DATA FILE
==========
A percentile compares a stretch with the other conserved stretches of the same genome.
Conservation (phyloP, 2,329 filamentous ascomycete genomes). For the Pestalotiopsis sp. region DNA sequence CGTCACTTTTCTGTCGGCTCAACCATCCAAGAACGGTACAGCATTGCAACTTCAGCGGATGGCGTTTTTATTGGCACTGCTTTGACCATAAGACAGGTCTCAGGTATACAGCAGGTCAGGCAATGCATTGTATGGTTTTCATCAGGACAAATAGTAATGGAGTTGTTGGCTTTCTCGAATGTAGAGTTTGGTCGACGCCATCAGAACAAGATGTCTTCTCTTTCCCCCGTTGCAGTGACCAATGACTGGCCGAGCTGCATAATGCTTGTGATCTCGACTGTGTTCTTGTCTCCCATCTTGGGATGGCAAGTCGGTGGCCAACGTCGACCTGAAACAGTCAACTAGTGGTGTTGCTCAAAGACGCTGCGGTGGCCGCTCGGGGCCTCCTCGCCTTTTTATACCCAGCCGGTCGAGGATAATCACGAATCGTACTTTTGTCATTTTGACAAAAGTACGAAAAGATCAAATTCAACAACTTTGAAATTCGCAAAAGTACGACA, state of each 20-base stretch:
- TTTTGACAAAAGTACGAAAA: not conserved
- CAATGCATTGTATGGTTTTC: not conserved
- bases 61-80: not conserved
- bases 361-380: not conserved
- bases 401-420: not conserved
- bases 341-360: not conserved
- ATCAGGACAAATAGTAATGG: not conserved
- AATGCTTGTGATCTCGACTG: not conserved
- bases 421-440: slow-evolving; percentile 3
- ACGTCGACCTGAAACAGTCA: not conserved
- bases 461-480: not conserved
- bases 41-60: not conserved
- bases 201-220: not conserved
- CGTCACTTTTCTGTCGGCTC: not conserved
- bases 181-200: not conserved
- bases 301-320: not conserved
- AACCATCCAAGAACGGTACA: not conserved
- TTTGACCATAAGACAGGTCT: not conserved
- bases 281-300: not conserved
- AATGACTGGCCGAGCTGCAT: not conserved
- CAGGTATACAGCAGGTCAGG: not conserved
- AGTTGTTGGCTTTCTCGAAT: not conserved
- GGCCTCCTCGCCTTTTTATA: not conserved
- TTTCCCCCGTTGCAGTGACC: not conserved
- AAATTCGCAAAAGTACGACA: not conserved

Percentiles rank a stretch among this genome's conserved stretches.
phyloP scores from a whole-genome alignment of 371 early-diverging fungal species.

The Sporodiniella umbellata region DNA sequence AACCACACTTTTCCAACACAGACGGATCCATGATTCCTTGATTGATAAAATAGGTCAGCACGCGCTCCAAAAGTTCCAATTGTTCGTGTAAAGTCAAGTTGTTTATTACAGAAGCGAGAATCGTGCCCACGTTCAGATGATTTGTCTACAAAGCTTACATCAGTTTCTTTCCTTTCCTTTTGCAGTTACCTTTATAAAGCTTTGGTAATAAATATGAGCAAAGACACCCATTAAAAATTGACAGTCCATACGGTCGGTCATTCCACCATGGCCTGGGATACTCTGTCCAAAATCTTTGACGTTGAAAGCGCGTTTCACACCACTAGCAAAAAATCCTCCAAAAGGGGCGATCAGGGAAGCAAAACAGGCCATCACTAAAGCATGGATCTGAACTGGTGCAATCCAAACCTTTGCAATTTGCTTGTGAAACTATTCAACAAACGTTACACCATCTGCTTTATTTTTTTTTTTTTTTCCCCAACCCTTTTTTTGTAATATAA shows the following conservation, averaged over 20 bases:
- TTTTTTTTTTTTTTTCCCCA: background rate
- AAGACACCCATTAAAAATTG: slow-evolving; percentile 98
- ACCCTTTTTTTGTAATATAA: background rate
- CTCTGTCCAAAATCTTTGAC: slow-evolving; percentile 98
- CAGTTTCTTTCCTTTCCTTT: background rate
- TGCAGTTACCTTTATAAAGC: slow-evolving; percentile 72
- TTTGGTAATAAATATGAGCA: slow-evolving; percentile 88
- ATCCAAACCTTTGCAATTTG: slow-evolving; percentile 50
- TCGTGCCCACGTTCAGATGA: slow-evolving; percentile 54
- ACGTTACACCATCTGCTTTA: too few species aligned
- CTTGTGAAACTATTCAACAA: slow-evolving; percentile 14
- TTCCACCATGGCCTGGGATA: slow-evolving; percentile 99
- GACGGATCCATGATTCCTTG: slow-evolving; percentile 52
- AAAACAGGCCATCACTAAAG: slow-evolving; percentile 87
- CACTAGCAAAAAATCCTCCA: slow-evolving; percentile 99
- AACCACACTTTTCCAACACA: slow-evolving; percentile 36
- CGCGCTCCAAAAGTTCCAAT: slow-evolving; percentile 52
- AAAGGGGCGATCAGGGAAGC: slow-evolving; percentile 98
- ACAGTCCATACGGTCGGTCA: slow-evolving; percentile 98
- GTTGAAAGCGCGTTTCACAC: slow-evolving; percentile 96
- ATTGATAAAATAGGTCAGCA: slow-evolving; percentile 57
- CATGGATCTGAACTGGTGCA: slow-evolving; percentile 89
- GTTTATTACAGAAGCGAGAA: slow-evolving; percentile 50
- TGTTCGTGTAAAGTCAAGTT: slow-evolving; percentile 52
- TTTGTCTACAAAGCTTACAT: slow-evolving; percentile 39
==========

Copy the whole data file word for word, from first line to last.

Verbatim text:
A percentile compares a stretch with the other conserved stretches of the same genome.
Conservation (phyloP, 2,329 filamentous ascomycete genomes). For the Pestalotiopsis sp. region DNA sequence CGTCACTTTTCTGTCGGCTCAACCATCCAAGAACGGTACAGCATTGCAACTTCAGCGGATGGCGTTTTTATTGGCACTGCTTTGACCATAAGACAGGTCTCAGGTATACAGCAGGTCAGGCAATGCATTGTATGGTTTTCATCAGGACAAATAGTAATGGAGTTGTTGGCTTTCTCGAATGTAGAGTTTGGTCGACGCCATCAGAACAAGATGTCTTCTCTTTCCCCCGTTGCAGTGACCAATGACTGGCCGAGCTGCATAATGCTTGTGATCTCGACTGTGTTCTTGTCTCCCATCTTGGGATGGCAAGTCGGTGGCCAACGTCGACCTGAAACAGTCAACTAGTGGTGTTGCTCAAAGACGCTGCGGTGGCCGCTCGGGGCCTCCTCGCCTTTTTATACCCAGCCGGTCGAGGATAATCACGAATCGTACTTTTGTCATTTTGACAAAAGTACGAAAAGATCAAATTCAACAACTTTGAAATTCGCAAAAGTACGACA, state of each 20-base stretch:
- TTTTGACAAAAGTACGAAAA: not conserved
- CAATGCATTGTATGGTTTTC: not conserved
- bases 61-80: not conserved
- bases 361-380: not conserved
- bases 401-420: not conserved
- bases 341-360: not conserved
- ATCAGGACAAATAGTAATGG: not conserved
- AATGCTTGTGATCTCGACTG: not conserved
- bases 421-440: slow-evolving; percentile 3
- ACGTCGACCTGAAACAGTCA: not conserved
- bases 461-480: not conserved
- bases 41-60: not conserved
- bases 201-220: not conserved
- CGTCACTTTTCTGTCGGCTC: not conserved
- bases 181-200: not conserved
- bases 301-320: not conserved
- AACCATCCAAGAACGGTACA: not conserved
- TTTGACCATAAGACAGGTCT: not conserved
- bases 281-300: not conserved
- AATGACTGGCCGAGCTGCAT: not conserved
- CAGGTATACAGCAGGTCAGG: not conserved
- AGTTGTTGGCTTTCTCGAAT: not conserved
- GGCCTCCTCGCCTTTTTATA: not conserved
- TTTCCCCCGTTGCAGTGACC: not conserved
- AAATTCGCAAAAGTACGACA: not conserved

Percentiles rank a stretch among this genome's conserved stretches.
phyloP scores from a whole-genome alignment of 371 early-diverging fungal species.

The Sporodiniella umbellata region DNA sequence AACCACACTTTTCCAACACAGACGGATCCATGATTCCTTGATTGATAAAATAGGTCAGCACGCGCTCCAAAAGTTCCAATTGTTCGTGTAAAGTCAAGTTGTTTATTACAGAAGCGAGAATCGTGCCCACGTTCAGATGATTTGTCTACAAAGCTTACATCAGTTTCTTTCCTTTCCTTTTGCAGTTACCTTTATAAAGCTTTGGTAATAAATATGAGCAAAGACACCCATTAAAAATTGACAGTCCATACGGTCGGTCATTCCACCATGGCCTGGGATACTCTGTCCAAAATCTTTGACGTTGAAAGCGCGTTTCACACCACTAGCAAAAAATCCTCCAAAAGGGGCGATCAGGGAAGCAAAACAGGCCATCACTAAAGCATGGATCTGAACTGGTGCAATCCAAACCTTTGCAATTTGCTTGTGAAACTATTCAACAAACGTTACACCATCTGCTTTATTTTTTTTTTTTTTTCCCCAACCCTTTTTTTGTAATATAA shows the following conservation, averaged over 20 bases:
- TTTTTTTTTTTTTTTCCCCA: background rate
- AAGACACCCATTAAAAATTG: slow-evolving; percentile 98
- ACCCTTTTTTTGTAATATAA: background rate
- CTCTGTCCAAAATCTTTGAC: slow-evolving; percentile 98
- CAGTTTCTTTCCTTTCCTTT: background rate
- TGCAGTTACCTTTATAAAGC: slow-evolving; percentile 72
- TTTGGTAATAAATATGAGCA: slow-evolving; percentile 88
- ATCCAAACCTTTGCAATTTG: slow-evolving; percentile 50
- TCGTGCCCACGTTCAGATGA: slow-evolving; percentile 54
- ACGTTACACCATCTGCTTTA: too few species aligned
- CTTGTGAAACTATTCAACAA: slow-evolving; percentile 14
- TTCCACCATGGCCTGGGATA: slow-evolving; percentile 99
- GACGGATCCATGATTCCTTG: slow-evolving; percentile 52
- AAAACAGGCCATCACTAAAG: slow-evolving; percentile 87
- CACTAGCAAAAAATCCTCCA: slow-evolving; percentile 99
- AACCACACTTTTCCAACACA: slow-evolving; percentile 36
- CGCGCTCCAAAAGTTCCAAT: slow-evolving; percentile 52
- AAAGGGGCGATCAGGGAAGC: slow-evolving; percentile 98
- ACAGTCCATACGGTCGGTCA: slow-evolving; percentile 98
- GTTGAAAGCGCGTTTCACAC: slow-evolving; percentile 96
- ATTGATAAAATAGGTCAGCA: slow-evolving; percentile 57
- CATGGATCTGAACTGGTGCA: slow-evolving; percentile 89
- GTTTATTACAGAAGCGAGAA: slow-evolving; percentile 50
- TGTTCGTGTAAAGTCAAGTT: slow-evolving; percentile 52
- TTTGTCTACAAAGCTTACAT: slow-evolving; percentile 39